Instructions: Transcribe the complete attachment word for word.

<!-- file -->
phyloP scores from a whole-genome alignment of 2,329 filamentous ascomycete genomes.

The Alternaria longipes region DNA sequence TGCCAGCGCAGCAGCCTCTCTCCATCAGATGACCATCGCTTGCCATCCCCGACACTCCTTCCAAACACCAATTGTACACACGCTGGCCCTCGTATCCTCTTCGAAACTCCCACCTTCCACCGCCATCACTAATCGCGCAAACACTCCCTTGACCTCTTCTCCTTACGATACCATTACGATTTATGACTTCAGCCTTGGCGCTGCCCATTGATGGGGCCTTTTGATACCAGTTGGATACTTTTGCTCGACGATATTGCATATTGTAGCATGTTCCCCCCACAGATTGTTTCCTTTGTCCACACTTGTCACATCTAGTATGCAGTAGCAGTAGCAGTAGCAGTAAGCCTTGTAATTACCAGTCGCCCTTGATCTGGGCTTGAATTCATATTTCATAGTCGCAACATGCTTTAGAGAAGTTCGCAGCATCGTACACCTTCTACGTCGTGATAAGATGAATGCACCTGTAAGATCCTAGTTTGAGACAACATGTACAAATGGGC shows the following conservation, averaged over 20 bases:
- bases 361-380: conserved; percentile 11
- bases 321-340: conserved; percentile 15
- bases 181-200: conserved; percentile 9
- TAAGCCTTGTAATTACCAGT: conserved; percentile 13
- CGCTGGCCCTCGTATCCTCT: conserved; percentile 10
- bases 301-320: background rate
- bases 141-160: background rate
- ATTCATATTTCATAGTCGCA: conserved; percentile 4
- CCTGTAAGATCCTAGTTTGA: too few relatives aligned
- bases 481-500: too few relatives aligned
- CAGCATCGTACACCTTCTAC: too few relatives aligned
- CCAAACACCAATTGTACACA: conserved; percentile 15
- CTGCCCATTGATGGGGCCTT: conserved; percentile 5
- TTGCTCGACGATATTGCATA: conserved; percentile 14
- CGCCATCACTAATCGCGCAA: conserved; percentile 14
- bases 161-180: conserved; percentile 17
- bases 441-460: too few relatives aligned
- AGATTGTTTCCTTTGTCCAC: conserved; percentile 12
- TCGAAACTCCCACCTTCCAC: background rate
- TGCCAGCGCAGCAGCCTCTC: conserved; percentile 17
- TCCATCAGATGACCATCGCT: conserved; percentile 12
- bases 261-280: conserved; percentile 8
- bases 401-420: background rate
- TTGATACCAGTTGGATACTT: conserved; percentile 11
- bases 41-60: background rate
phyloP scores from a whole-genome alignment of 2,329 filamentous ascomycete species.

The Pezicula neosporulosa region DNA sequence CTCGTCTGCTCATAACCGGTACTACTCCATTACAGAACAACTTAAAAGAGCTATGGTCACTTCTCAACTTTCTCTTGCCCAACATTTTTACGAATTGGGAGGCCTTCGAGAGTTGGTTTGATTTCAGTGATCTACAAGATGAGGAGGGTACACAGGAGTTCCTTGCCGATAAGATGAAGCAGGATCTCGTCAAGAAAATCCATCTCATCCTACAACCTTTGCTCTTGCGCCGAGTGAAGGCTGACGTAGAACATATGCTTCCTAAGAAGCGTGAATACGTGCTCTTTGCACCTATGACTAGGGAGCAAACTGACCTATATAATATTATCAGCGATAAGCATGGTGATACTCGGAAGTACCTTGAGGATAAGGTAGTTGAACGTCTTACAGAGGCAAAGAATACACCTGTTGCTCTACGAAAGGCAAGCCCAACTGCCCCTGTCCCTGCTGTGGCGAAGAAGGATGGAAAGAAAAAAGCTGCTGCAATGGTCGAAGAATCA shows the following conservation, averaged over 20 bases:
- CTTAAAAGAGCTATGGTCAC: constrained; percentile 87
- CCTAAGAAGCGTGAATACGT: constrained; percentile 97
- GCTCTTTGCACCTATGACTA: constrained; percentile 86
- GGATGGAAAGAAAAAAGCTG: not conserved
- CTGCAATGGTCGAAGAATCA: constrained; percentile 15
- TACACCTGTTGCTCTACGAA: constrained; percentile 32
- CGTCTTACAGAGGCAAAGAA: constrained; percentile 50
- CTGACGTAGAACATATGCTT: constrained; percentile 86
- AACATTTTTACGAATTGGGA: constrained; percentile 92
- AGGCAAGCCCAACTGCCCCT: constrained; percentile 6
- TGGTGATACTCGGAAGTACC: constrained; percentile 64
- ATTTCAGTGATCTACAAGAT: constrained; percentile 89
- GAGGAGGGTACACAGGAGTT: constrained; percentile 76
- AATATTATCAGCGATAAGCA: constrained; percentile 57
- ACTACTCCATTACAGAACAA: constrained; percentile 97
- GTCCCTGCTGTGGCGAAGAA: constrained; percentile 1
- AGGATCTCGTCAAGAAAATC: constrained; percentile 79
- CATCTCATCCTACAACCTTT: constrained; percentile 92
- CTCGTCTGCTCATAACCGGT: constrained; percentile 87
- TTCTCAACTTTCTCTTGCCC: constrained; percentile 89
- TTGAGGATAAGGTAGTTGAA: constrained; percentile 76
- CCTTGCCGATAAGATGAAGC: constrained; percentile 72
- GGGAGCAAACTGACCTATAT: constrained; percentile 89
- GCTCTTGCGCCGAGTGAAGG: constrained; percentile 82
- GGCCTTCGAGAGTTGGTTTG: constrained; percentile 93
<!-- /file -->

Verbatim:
phyloP scores from a whole-genome alignment of 2,329 filamentous ascomycete genomes.

The Alternaria longipes region DNA sequence TGCCAGCGCAGCAGCCTCTCTCCATCAGATGACCATCGCTTGCCATCCCCGACACTCCTTCCAAACACCAATTGTACACACGCTGGCCCTCGTATCCTCTTCGAAACTCCCACCTTCCACCGCCATCACTAATCGCGCAAACACTCCCTTGACCTCTTCTCCTTACGATACCATTACGATTTATGACTTCAGCCTTGGCGCTGCCCATTGATGGGGCCTTTTGATACCAGTTGGATACTTTTGCTCGACGATATTGCATATTGTAGCATGTTCCCCCCACAGATTGTTTCCTTTGTCCACACTTGTCACATCTAGTATGCAGTAGCAGTAGCAGTAGCAGTAAGCCTTGTAATTACCAGTCGCCCTTGATCTGGGCTTGAATTCATATTTCATAGTCGCAACATGCTTTAGAGAAGTTCGCAGCATCGTACACCTTCTACGTCGTGATAAGATGAATGCACCTGTAAGATCCTAGTTTGAGACAACATGTACAAATGGGC shows the following conservation, averaged over 20 bases:
- bases 361-380: conserved; percentile 11
- bases 321-340: conserved; percentile 15
- bases 181-200: conserved; percentile 9
- TAAGCCTTGTAATTACCAGT: conserved; percentile 13
- CGCTGGCCCTCGTATCCTCT: conserved; percentile 10
- bases 301-320: background rate
- bases 141-160: background rate
- ATTCATATTTCATAGTCGCA: conserved; percentile 4
- CCTGTAAGATCCTAGTTTGA: too few relatives aligned
- bases 481-500: too few relatives aligned
- CAGCATCGTACACCTTCTAC: too few relatives aligned
- CCAAACACCAATTGTACACA: conserved; percentile 15
- CTGCCCATTGATGGGGCCTT: conserved; percentile 5
- TTGCTCGACGATATTGCATA: conserved; percentile 14
- CGCCATCACTAATCGCGCAA: conserved; percentile 14
- bases 161-180: conserved; percentile 17
- bases 441-460: too few relatives aligned
- AGATTGTTTCCTTTGTCCAC: conserved; percentile 12
- TCGAAACTCCCACCTTCCAC: background rate
- TGCCAGCGCAGCAGCCTCTC: conserved; percentile 17
- TCCATCAGATGACCATCGCT: conserved; percentile 12
- bases 261-280: conserved; percentile 8
- bases 401-420: background rate
- TTGATACCAGTTGGATACTT: conserved; percentile 11
- bases 41-60: background rate
phyloP scores from a whole-genome alignment of 2,329 filamentous ascomycete species.

The Pezicula neosporulosa region DNA sequence CTCGTCTGCTCATAACCGGTACTACTCCATTACAGAACAACTTAAAAGAGCTATGGTCACTTCTCAACTTTCTCTTGCCCAACATTTTTACGAATTGGGAGGCCTTCGAGAGTTGGTTTGATTTCAGTGATCTACAAGATGAGGAGGGTACACAGGAGTTCCTTGCCGATAAGATGAAGCAGGATCTCGTCAAGAAAATCCATCTCATCCTACAACCTTTGCTCTTGCGCCGAGTGAAGGCTGACGTAGAACATATGCTTCCTAAGAAGCGTGAATACGTGCTCTTTGCACCTATGACTAGGGAGCAAACTGACCTATATAATATTATCAGCGATAAGCATGGTGATACTCGGAAGTACCTTGAGGATAAGGTAGTTGAACGTCTTACAGAGGCAAAGAATACACCTGTTGCTCTACGAAAGGCAAGCCCAACTGCCCCTGTCCCTGCTGTGGCGAAGAAGGATGGAAAGAAAAAAGCTGCTGCAATGGTCGAAGAATCA shows the following conservation, averaged over 20 bases:
- CTTAAAAGAGCTATGGTCAC: constrained; percentile 87
- CCTAAGAAGCGTGAATACGT: constrained; percentile 97
- GCTCTTTGCACCTATGACTA: constrained; percentile 86
- GGATGGAAAGAAAAAAGCTG: not conserved
- CTGCAATGGTCGAAGAATCA: constrained; percentile 15
- TACACCTGTTGCTCTACGAA: constrained; percentile 32
- CGTCTTACAGAGGCAAAGAA: constrained; percentile 50
- CTGACGTAGAACATATGCTT: constrained; percentile 86
- AACATTTTTACGAATTGGGA: constrained; percentile 92
- AGGCAAGCCCAACTGCCCCT: constrained; percentile 6
- TGGTGATACTCGGAAGTACC: constrained; percentile 64
- ATTTCAGTGATCTACAAGAT: constrained; percentile 89
- GAGGAGGGTACACAGGAGTT: constrained; percentile 76
- AATATTATCAGCGATAAGCA: constrained; percentile 57
- ACTACTCCATTACAGAACAA: constrained; percentile 97
- GTCCCTGCTGTGGCGAAGAA: constrained; percentile 1
- AGGATCTCGTCAAGAAAATC: constrained; percentile 79
- CATCTCATCCTACAACCTTT: constrained; percentile 92
- CTCGTCTGCTCATAACCGGT: constrained; percentile 87
- TTCTCAACTTTCTCTTGCCC: constrained; percentile 89
- TTGAGGATAAGGTAGTTGAA: constrained; percentile 76
- CCTTGCCGATAAGATGAAGC: constrained; percentile 72
- GGGAGCAAACTGACCTATAT: constrained; percentile 89
- GCTCTTGCGCCGAGTGAAGG: constrained; percentile 82
- GGCCTTCGAGAGTTGGTTTG: constrained; percentile 93